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The engagement that the founders envisioned undoubtedly unfolded throughout the day. The 6 speakers complimented one another, not simply in the common thread of their talks but also in the way their viewpoints diverged. The Master of Ceremonies Prue Clark, an award-winning journalist featured on CNN, the New York Times and Newsweek, set the stage for a riveting dialogue in her introductory talk. Through her experience as the co-founder and director of New Narratives, she discussed the importance of local African journalists for a nuanced and intelligent coverage. Much like the quirky key-chains, she described the role of media in Africa as 'a colourful and diverse topic, with a colourful and diverse list of speakers to discuss it.' This rang very true as the day went on and the audience became witness to disagreement amongst the speakers that culminated in a jovial yet heated panel discussion.

The day was split into two segments in my opinion. The slow yet steady morning saw Edward Boateng, the former head of CNN Africa and CEO of Global Media Alliance, describe a New Africa - one brimming with hope and potential for growth. He was followed and supported by Dr. Viyaya Ramachandran who highlighted this growth and opportunity for business development through data and analysis. Where her graphs failed to grasp the audience, her enthusiasm and spirit shone through - she echoed that Africa was the place to be and it seemed that you would be a fool not to believe her.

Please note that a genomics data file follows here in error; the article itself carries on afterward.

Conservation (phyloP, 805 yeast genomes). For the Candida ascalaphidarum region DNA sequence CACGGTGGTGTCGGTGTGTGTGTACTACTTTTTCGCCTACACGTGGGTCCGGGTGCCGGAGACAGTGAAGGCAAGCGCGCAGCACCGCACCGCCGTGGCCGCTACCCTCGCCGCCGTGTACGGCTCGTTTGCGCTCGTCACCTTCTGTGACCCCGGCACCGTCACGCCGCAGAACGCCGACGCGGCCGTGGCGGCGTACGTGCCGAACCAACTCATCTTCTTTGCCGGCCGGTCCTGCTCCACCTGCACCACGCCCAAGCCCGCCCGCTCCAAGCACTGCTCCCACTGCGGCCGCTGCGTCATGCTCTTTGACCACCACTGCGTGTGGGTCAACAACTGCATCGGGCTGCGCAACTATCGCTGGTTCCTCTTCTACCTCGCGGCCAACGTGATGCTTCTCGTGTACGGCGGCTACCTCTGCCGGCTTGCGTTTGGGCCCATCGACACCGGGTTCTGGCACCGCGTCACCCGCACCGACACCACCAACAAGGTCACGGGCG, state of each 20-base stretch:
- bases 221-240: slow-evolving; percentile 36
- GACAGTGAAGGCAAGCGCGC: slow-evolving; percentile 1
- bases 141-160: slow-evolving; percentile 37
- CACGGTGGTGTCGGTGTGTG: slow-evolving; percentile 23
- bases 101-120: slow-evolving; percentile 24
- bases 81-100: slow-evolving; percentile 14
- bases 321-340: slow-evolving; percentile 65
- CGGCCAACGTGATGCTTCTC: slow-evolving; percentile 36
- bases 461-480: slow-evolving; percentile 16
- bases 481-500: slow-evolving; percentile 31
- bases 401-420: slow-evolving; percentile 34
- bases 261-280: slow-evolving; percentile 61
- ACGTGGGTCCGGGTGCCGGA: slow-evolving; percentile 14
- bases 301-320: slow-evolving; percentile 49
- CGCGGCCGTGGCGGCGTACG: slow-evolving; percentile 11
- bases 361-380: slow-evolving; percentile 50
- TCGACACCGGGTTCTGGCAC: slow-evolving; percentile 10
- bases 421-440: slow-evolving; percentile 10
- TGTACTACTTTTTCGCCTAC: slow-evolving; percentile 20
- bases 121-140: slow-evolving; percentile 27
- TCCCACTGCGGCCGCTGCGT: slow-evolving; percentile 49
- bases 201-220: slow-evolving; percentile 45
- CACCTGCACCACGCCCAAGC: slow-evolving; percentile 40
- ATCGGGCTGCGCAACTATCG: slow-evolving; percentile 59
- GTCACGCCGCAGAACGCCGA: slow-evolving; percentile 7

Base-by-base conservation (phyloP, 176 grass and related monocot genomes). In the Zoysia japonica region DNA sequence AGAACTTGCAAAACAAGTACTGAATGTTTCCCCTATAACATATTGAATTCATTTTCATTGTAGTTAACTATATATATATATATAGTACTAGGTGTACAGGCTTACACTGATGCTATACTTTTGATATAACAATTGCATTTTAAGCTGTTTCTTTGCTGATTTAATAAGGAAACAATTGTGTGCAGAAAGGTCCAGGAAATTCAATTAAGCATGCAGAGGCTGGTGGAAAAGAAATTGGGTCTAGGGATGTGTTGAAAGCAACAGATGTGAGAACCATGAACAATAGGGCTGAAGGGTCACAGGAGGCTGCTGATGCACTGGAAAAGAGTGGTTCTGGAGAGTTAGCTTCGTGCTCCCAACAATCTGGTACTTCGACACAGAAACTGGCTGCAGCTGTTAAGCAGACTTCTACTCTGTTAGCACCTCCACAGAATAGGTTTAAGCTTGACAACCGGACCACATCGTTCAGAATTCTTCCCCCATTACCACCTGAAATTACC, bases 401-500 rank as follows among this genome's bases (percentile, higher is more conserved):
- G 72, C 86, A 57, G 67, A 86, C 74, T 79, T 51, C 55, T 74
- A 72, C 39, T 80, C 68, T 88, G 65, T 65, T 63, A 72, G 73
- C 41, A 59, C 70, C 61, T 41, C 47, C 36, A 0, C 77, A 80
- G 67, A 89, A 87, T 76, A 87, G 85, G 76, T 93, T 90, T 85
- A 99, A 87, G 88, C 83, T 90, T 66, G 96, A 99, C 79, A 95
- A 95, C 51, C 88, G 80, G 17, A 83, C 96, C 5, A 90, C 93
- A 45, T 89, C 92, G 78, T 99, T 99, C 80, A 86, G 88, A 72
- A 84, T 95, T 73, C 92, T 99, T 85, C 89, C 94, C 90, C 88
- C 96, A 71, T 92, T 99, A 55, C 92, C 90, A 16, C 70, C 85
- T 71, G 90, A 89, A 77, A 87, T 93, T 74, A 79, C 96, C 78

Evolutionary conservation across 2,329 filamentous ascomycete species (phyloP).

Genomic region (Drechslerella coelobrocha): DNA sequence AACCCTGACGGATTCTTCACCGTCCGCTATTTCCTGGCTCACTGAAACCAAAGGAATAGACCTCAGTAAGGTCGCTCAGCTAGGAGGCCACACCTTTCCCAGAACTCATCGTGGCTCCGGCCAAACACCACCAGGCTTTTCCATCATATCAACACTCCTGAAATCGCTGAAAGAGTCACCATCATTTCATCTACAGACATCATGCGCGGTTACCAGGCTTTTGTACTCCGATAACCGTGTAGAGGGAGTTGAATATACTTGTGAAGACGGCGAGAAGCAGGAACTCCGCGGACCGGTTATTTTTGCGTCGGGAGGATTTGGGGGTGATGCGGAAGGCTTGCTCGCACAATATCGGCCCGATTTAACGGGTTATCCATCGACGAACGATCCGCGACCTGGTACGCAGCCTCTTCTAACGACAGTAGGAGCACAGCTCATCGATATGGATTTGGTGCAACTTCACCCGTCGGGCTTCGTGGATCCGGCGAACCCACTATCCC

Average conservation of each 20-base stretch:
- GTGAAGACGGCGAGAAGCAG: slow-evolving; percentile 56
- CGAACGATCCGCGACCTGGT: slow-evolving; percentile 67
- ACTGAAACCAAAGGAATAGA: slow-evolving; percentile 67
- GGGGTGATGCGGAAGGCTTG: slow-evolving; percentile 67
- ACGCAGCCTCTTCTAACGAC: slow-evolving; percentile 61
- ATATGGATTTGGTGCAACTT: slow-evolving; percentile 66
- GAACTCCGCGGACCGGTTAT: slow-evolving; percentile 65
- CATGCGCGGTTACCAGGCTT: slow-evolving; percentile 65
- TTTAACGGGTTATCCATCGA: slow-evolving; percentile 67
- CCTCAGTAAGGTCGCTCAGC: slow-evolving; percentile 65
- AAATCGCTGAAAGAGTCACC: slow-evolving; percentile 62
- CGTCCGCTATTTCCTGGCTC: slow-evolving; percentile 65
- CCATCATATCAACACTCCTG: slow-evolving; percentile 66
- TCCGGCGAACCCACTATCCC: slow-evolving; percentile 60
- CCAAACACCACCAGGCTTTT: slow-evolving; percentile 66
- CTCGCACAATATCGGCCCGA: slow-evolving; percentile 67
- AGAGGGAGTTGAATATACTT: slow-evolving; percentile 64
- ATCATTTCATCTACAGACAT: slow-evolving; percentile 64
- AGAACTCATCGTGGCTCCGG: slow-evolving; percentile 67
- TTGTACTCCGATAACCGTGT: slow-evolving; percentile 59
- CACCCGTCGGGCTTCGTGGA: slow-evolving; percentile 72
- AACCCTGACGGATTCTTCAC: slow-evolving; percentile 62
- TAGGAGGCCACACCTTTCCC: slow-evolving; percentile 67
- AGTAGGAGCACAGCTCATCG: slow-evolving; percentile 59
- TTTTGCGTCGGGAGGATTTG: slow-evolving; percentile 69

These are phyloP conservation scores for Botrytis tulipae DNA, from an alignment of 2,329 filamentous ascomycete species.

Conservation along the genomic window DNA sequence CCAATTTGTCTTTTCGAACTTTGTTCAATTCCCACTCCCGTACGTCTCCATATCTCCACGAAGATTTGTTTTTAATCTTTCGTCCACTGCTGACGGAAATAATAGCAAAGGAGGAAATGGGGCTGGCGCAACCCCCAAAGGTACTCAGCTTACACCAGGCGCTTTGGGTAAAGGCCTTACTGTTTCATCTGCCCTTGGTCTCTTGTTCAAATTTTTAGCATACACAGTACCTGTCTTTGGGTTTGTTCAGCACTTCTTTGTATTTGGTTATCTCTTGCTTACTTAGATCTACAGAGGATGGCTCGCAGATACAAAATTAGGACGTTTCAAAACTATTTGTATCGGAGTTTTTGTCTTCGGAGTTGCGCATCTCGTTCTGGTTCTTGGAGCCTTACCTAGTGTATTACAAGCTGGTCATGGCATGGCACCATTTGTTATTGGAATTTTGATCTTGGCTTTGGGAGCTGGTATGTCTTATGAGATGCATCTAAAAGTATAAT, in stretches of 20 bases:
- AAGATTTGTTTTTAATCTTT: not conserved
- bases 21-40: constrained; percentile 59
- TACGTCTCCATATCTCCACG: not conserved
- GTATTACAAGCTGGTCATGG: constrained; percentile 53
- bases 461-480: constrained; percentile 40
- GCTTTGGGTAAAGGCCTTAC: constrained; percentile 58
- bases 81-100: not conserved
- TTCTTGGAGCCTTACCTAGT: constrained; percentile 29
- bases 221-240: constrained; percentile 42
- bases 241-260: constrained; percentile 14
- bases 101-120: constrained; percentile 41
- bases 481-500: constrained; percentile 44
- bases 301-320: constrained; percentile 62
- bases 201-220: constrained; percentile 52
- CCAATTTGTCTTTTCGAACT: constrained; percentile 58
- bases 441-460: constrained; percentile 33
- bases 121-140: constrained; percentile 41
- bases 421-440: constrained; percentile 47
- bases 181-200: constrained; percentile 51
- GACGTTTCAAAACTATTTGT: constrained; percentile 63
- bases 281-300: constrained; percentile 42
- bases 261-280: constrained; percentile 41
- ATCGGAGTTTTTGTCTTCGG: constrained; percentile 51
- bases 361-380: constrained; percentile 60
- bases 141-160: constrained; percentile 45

The second portion of the conference was when things really kicked off. As a sleepy crowd trudged back into the hall after lunch, the brightly co-ordinated Ralph Simon, founder of Mobilium group and modern mobile entertainment, met the crowd with an infectious fervour. He snapped us out of our post-lunch lethargy by playing the viral Afrobeats hit Oliver Twist by D'Banji, even managing to get three members of the audience up on the stage to dance. To the beat of a clapping crowd, the three students flawlessly executed the famous Oliver Twist dance with Ralph Simon cheering them on and eventually joining in. His talk went on to describe the soul and heart of Africa and its ascent to greatness - in light of the mobile industry of course. While I cannot deny the innovative role of Africa in mobile communications nor Simon's incredible talent for public speaking, I could not help but feel the spirit of Africa lost in all the talk of apps and celebrity endorsement. 'Africa is rising!' he exclaimed, and ended his talk by pulling a long multicoloured scarf out of his sleeve to the sound of a gasping crowd. He thanked the audience and ran out of the cheering room to catch his flight. Despite what I felt was a lack of depth, his depiction of the revolutionary African entertainment industry filled the room with an undeniable optimism and gave the summit an exciting theatrical element.